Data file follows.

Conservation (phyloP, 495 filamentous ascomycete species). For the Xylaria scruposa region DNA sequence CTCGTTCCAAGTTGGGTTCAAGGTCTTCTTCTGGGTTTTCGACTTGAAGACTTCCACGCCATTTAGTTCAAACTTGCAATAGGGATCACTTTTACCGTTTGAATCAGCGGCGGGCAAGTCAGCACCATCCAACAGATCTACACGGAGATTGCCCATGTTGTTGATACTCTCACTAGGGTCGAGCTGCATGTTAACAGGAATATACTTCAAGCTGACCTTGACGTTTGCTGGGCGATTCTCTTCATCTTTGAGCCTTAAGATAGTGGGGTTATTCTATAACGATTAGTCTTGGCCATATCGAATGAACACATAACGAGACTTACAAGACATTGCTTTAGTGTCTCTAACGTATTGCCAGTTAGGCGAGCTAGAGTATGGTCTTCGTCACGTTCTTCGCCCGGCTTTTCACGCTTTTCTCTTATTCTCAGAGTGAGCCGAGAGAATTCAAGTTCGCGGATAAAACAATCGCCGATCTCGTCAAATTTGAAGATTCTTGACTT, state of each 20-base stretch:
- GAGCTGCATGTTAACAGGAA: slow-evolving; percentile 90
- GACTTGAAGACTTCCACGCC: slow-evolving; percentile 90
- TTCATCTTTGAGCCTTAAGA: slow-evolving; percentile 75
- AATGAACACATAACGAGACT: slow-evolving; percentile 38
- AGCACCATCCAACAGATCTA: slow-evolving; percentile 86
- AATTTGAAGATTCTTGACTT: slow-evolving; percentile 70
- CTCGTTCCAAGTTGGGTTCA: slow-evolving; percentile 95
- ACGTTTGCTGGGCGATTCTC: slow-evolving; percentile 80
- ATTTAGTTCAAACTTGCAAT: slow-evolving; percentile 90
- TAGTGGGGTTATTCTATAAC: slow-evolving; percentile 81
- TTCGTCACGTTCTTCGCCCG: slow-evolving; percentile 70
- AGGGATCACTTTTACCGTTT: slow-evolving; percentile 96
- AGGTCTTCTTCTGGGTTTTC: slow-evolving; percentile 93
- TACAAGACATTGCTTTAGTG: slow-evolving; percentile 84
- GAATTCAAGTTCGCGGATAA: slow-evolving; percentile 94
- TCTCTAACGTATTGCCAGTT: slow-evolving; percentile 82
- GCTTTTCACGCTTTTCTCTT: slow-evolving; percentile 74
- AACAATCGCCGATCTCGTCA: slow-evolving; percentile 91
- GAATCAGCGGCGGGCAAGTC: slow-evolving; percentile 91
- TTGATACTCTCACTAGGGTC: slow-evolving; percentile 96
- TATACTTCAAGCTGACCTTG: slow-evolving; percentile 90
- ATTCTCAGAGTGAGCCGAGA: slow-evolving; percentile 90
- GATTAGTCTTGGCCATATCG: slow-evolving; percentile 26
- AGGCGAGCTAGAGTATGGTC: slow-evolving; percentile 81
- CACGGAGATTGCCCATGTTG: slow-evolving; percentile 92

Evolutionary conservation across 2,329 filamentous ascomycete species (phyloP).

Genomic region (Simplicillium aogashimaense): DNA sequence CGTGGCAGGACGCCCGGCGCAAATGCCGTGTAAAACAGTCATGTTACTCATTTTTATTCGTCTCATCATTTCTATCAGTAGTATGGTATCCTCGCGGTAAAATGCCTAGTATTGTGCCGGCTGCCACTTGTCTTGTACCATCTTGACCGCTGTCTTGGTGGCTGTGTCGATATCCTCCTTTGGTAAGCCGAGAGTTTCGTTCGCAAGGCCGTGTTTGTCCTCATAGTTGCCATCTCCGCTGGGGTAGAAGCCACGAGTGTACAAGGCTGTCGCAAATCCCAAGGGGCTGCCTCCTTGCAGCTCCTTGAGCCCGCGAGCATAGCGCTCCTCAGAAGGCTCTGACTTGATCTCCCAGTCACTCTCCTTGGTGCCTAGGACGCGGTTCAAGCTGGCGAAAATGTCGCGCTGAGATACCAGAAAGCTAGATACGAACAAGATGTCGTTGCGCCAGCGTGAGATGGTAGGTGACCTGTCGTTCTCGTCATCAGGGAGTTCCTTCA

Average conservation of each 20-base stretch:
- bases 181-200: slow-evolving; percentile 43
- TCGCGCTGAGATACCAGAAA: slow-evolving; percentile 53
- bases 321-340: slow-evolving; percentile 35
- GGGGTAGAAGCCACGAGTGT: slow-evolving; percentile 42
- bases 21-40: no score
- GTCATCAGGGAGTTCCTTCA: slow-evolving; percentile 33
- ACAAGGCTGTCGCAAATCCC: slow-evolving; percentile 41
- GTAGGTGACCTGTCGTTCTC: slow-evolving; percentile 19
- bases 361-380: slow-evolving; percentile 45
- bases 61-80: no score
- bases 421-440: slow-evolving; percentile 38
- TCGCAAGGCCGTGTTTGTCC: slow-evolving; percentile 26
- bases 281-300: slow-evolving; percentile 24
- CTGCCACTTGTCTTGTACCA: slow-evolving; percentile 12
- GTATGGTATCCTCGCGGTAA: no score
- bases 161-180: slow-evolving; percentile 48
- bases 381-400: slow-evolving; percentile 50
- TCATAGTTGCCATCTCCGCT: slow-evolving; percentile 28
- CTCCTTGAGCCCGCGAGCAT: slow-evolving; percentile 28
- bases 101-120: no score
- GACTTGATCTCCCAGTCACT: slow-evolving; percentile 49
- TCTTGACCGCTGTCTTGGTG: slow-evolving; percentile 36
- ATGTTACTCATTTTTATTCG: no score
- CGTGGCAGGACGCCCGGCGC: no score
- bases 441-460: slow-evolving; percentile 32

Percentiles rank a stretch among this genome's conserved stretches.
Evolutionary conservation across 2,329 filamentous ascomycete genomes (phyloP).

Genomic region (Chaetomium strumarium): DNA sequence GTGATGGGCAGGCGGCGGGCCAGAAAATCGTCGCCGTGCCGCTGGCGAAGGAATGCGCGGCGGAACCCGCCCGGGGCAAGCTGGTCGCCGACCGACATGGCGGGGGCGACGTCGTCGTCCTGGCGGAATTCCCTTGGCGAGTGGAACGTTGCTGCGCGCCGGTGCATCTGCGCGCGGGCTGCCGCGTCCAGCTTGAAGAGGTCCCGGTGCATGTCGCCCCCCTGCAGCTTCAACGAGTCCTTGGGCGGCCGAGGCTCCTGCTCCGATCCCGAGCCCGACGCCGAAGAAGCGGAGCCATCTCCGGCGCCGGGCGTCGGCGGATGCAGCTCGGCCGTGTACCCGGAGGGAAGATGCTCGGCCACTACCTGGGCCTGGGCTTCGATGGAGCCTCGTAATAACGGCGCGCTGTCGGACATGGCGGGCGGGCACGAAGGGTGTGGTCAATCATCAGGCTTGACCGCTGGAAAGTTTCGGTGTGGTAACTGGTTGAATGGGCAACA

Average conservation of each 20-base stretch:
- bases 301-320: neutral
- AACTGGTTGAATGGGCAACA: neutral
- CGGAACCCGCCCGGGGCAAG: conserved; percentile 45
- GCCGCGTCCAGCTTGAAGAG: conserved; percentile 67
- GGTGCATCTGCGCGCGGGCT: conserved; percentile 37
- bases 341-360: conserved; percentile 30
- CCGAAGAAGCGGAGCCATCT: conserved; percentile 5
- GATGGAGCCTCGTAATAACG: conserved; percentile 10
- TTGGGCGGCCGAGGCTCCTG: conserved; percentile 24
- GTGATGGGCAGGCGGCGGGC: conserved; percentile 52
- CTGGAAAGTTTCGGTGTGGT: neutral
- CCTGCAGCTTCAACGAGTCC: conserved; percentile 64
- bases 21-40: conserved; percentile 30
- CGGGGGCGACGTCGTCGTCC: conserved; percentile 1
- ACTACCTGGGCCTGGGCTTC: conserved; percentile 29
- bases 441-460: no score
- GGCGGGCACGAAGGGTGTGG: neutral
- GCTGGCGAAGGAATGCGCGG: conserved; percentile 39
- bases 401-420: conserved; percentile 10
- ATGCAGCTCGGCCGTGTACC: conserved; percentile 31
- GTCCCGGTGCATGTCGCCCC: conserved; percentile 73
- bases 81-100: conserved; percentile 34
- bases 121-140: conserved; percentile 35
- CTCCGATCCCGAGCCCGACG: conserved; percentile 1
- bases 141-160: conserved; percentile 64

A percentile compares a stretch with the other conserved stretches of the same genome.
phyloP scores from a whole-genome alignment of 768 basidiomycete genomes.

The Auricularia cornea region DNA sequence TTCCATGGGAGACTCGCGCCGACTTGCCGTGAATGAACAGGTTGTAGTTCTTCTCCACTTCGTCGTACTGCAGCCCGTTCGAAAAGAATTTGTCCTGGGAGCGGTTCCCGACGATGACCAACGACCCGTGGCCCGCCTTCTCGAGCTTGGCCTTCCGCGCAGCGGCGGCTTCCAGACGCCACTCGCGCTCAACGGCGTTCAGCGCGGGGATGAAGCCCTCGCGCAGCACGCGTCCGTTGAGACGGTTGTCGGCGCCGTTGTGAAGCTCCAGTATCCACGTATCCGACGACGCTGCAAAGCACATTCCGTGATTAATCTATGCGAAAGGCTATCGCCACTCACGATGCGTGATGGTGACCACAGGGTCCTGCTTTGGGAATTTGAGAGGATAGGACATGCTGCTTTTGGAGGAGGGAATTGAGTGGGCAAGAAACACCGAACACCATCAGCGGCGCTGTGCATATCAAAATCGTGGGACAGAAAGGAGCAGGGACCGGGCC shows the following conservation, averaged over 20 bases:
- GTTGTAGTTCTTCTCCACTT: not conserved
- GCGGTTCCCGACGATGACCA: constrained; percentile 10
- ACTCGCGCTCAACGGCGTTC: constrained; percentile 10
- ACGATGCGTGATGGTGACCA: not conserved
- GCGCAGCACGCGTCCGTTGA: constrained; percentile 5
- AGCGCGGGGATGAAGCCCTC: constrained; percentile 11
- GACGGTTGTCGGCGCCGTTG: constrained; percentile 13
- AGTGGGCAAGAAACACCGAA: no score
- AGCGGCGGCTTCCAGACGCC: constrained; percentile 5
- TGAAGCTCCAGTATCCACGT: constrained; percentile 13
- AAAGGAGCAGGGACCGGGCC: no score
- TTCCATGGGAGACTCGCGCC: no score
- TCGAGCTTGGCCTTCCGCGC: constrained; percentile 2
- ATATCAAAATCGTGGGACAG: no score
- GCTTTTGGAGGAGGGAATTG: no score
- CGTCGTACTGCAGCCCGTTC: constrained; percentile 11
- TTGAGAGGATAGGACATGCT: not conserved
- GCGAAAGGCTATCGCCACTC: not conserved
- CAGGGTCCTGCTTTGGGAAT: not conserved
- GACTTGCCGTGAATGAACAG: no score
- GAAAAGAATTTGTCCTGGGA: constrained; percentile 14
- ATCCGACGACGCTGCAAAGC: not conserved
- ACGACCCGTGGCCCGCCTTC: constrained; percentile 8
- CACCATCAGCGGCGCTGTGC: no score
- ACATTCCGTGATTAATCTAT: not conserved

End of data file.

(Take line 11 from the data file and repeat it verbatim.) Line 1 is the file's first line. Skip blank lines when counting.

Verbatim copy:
- TAGTGGGGTTATTCTATAAC: slow-evolving; percentile 81